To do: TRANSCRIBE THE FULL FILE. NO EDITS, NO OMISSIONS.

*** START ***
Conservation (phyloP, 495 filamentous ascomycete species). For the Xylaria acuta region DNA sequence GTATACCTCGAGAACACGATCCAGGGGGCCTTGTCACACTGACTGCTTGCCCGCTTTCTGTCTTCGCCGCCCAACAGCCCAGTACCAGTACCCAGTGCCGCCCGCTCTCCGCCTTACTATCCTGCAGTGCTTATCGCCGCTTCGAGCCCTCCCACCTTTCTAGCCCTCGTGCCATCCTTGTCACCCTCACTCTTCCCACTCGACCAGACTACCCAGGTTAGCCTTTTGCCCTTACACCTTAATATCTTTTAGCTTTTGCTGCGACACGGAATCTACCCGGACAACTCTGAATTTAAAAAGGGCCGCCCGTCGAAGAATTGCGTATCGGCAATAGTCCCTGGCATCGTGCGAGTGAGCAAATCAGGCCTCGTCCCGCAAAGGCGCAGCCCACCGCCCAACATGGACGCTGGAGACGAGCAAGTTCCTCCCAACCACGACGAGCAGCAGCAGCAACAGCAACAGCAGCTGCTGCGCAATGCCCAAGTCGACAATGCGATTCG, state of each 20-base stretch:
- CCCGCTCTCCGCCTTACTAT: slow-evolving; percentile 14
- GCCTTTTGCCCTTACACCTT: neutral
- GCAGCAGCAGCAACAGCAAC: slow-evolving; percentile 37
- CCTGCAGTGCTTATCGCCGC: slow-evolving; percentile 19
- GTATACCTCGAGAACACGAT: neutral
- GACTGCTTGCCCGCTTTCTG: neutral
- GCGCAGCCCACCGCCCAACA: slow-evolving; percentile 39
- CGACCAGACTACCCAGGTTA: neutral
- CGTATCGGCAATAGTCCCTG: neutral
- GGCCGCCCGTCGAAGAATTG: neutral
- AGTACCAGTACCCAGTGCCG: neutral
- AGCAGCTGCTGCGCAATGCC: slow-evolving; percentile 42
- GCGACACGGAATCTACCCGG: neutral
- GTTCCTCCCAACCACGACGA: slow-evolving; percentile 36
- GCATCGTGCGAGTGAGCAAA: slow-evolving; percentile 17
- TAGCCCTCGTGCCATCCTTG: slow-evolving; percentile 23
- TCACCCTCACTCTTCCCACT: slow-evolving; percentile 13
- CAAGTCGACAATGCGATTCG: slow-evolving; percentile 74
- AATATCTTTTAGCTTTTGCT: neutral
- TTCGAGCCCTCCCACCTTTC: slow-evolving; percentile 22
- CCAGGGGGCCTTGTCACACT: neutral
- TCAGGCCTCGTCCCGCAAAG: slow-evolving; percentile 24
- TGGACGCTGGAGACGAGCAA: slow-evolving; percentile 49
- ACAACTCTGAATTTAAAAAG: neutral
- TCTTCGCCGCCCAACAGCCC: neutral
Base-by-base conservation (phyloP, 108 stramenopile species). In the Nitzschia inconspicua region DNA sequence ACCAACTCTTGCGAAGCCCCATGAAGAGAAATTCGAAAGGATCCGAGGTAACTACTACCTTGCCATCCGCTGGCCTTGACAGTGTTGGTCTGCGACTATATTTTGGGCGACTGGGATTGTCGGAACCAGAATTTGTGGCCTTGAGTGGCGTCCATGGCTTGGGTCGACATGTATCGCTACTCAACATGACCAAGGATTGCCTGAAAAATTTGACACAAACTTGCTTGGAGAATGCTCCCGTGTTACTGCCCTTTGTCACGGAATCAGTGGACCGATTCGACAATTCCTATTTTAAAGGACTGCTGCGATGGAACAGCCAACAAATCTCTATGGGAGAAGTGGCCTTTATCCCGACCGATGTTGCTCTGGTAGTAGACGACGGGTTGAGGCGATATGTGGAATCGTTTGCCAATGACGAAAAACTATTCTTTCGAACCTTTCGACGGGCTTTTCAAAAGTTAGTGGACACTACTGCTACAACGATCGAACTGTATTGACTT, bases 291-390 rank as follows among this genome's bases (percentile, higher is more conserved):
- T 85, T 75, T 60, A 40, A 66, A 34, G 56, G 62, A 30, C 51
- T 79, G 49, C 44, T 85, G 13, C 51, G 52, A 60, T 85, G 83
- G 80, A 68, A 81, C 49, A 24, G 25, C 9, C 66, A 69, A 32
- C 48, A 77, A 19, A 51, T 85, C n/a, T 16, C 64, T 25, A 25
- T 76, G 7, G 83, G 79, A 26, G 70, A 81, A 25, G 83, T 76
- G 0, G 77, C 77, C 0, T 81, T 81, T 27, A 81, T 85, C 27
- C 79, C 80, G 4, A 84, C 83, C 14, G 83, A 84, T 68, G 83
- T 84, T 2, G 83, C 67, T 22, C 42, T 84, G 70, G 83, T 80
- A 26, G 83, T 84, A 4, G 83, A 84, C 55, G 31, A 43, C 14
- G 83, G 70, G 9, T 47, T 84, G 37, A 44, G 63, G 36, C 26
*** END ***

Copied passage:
Conservation (phyloP, 495 filamentous ascomycete species). For the Xylaria acuta region DNA sequence GTATACCTCGAGAACACGATCCAGGGGGCCTTGTCACACTGACTGCTTGCCCGCTTTCTGTCTTCGCCGCCCAACAGCCCAGTACCAGTACCCAGTGCCGCCCGCTCTCCGCCTTACTATCCTGCAGTGCTTATCGCCGCTTCGAGCCCTCCCACCTTTCTAGCCCTCGTGCCATCCTTGTCACCCTCACTCTTCCCACTCGACCAGACTACCCAGGTTAGCCTTTTGCCCTTACACCTTAATATCTTTTAGCTTTTGCTGCGACACGGAATCTACCCGGACAACTCTGAATTTAAAAAGGGCCGCCCGTCGAAGAATTGCGTATCGGCAATAGTCCCTGGCATCGTGCGAGTGAGCAAATCAGGCCTCGTCCCGCAAAGGCGCAGCCCACCGCCCAACATGGACGCTGGAGACGAGCAAGTTCCTCCCAACCACGACGAGCAGCAGCAGCAACAGCAACAGCAGCTGCTGCGCAATGCCCAAGTCGACAATGCGATTCG, state of each 20-base stretch:
- CCCGCTCTCCGCCTTACTAT: slow-evolving; percentile 14
- GCCTTTTGCCCTTACACCTT: neutral
- GCAGCAGCAGCAACAGCAAC: slow-evolving; percentile 37
- CCTGCAGTGCTTATCGCCGC: slow-evolving; percentile 19
- GTATACCTCGAGAACACGAT: neutral
- GACTGCTTGCCCGCTTTCTG: neutral
- GCGCAGCCCACCGCCCAACA: slow-evolving; percentile 39
- CGACCAGACTACCCAGGTTA: neutral
- CGTATCGGCAATAGTCCCTG: neutral
- GGCCGCCCGTCGAAGAATTG: neutral
- AGTACCAGTACCCAGTGCCG: neutral
- AGCAGCTGCTGCGCAATGCC: slow-evolving; percentile 42
- GCGACACGGAATCTACCCGG: neutral
- GTTCCTCCCAACCACGACGA: slow-evolving; percentile 36
- GCATCGTGCGAGTGAGCAAA: slow-evolving; percentile 17
- TAGCCCTCGTGCCATCCTTG: slow-evolving; percentile 23
- TCACCCTCACTCTTCCCACT: slow-evolving; percentile 13
- CAAGTCGACAATGCGATTCG: slow-evolving; percentile 74
- AATATCTTTTAGCTTTTGCT: neutral
- TTCGAGCCCTCCCACCTTTC: slow-evolving; percentile 22
- CCAGGGGGCCTTGTCACACT: neutral
- TCAGGCCTCGTCCCGCAAAG: slow-evolving; percentile 24
- TGGACGCTGGAGACGAGCAA: slow-evolving; percentile 49
- ACAACTCTGAATTTAAAAAG: neutral
- TCTTCGCCGCCCAACAGCCC: neutral
Base-by-base conservation (phyloP, 108 stramenopile species). In the Nitzschia inconspicua region DNA sequence ACCAACTCTTGCGAAGCCCCATGAAGAGAAATTCGAAAGGATCCGAGGTAACTACTACCTTGCCATCCGCTGGCCTTGACAGTGTTGGTCTGCGACTATATTTTGGGCGACTGGGATTGTCGGAACCAGAATTTGTGGCCTTGAGTGGCGTCCATGGCTTGGGTCGACATGTATCGCTACTCAACATGACCAAGGATTGCCTGAAAAATTTGACACAAACTTGCTTGGAGAATGCTCCCGTGTTACTGCCCTTTGTCACGGAATCAGTGGACCGATTCGACAATTCCTATTTTAAAGGACTGCTGCGATGGAACAGCCAACAAATCTCTATGGGAGAAGTGGCCTTTATCCCGACCGATGTTGCTCTGGTAGTAGACGACGGGTTGAGGCGATATGTGGAATCGTTTGCCAATGACGAAAAACTATTCTTTCGAACCTTTCGACGGGCTTTTCAAAAGTTAGTGGACACTACTGCTACAACGATCGAACTGTATTGACTT, bases 291-390 rank as follows among this genome's bases (percentile, higher is more conserved):
- T 85, T 75, T 60, A 40, A 66, A 34, G 56, G 62, A 30, C 51
- T 79, G 49, C 44, T 85, G 13, C 51, G 52, A 60, T 85, G 83
- G 80, A 68, A 81, C 49, A 24, G 25, C 9, C 66, A 69, A 32
- C 48, A 77, A 19, A 51, T 85, C n/a, T 16, C 64, T 25, A 25
- T 76, G 7, G 83, G 79, A 26, G 70, A 81, A 25, G 83, T 76
- G 0, G 77, C 77, C 0, T 81, T 81, T 27, A 81, T 85, C 27
- C 79, C 80, G 4, A 84, C 83, C 14, G 83, A 84, T 68, G 83
- T 84, T 2, G 83, C 67, T 22, C 42, T 84, G 70, G 83, T 80
- A 26, G 83, T 84, A 4, G 83, A 84, C 55, G 31, A 43, C 14
- G 83, G 70, G 9, T 47, T 84, G 37, A 44, G 63, G 36, C 26